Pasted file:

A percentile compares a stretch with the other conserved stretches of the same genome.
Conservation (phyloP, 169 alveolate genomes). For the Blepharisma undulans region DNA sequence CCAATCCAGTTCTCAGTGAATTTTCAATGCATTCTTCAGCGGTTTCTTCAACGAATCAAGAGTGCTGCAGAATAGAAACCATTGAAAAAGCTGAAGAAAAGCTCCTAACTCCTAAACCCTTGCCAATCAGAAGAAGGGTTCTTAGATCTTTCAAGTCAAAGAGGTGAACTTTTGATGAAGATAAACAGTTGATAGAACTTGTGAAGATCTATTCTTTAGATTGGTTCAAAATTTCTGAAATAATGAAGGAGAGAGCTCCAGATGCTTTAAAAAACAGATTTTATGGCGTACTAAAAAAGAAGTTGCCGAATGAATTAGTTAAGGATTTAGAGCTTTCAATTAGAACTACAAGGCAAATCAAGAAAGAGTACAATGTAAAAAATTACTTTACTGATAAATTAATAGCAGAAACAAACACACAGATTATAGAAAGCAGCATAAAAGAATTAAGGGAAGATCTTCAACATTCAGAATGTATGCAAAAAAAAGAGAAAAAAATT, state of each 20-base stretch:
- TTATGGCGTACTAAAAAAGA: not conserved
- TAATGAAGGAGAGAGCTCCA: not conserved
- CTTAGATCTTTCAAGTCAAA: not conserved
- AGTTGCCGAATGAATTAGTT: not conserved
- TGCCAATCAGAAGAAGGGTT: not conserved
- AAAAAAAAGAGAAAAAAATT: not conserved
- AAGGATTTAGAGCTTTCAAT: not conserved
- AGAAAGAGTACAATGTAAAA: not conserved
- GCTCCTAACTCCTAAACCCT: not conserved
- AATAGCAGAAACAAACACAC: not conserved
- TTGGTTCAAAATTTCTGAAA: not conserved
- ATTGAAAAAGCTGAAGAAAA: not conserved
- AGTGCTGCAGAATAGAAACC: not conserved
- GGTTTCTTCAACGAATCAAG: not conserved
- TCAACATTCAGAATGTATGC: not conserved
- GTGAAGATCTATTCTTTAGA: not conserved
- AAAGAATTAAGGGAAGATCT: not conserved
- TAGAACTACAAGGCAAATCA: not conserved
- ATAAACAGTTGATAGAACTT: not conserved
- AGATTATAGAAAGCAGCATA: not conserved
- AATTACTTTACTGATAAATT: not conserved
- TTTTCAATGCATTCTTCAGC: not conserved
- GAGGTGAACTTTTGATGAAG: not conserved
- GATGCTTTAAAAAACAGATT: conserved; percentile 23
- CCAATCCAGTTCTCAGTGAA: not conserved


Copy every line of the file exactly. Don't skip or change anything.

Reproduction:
A percentile compares a stretch with the other conserved stretches of the same genome.
Conservation (phyloP, 169 alveolate genomes). For the Blepharisma undulans region DNA sequence CCAATCCAGTTCTCAGTGAATTTTCAATGCATTCTTCAGCGGTTTCTTCAACGAATCAAGAGTGCTGCAGAATAGAAACCATTGAAAAAGCTGAAGAAAAGCTCCTAACTCCTAAACCCTTGCCAATCAGAAGAAGGGTTCTTAGATCTTTCAAGTCAAAGAGGTGAACTTTTGATGAAGATAAACAGTTGATAGAACTTGTGAAGATCTATTCTTTAGATTGGTTCAAAATTTCTGAAATAATGAAGGAGAGAGCTCCAGATGCTTTAAAAAACAGATTTTATGGCGTACTAAAAAAGAAGTTGCCGAATGAATTAGTTAAGGATTTAGAGCTTTCAATTAGAACTACAAGGCAAATCAAGAAAGAGTACAATGTAAAAAATTACTTTACTGATAAATTAATAGCAGAAACAAACACACAGATTATAGAAAGCAGCATAAAAGAATTAAGGGAAGATCTTCAACATTCAGAATGTATGCAAAAAAAAGAGAAAAAAATT, state of each 20-base stretch:
- TTATGGCGTACTAAAAAAGA: not conserved
- TAATGAAGGAGAGAGCTCCA: not conserved
- CTTAGATCTTTCAAGTCAAA: not conserved
- AGTTGCCGAATGAATTAGTT: not conserved
- TGCCAATCAGAAGAAGGGTT: not conserved
- AAAAAAAAGAGAAAAAAATT: not conserved
- AAGGATTTAGAGCTTTCAAT: not conserved
- AGAAAGAGTACAATGTAAAA: not conserved
- GCTCCTAACTCCTAAACCCT: not conserved
- AATAGCAGAAACAAACACAC: not conserved
- TTGGTTCAAAATTTCTGAAA: not conserved
- ATTGAAAAAGCTGAAGAAAA: not conserved
- AGTGCTGCAGAATAGAAACC: not conserved
- GGTTTCTTCAACGAATCAAG: not conserved
- TCAACATTCAGAATGTATGC: not conserved
- GTGAAGATCTATTCTTTAGA: not conserved
- AAAGAATTAAGGGAAGATCT: not conserved
- TAGAACTACAAGGCAAATCA: not conserved
- ATAAACAGTTGATAGAACTT: not conserved
- AGATTATAGAAAGCAGCATA: not conserved
- AATTACTTTACTGATAAATT: not conserved
- TTTTCAATGCATTCTTCAGC: not conserved
- GAGGTGAACTTTTGATGAAG: not conserved
- GATGCTTTAAAAAACAGATT: conserved; percentile 23
- CCAATCCAGTTCTCAGTGAA: not conserved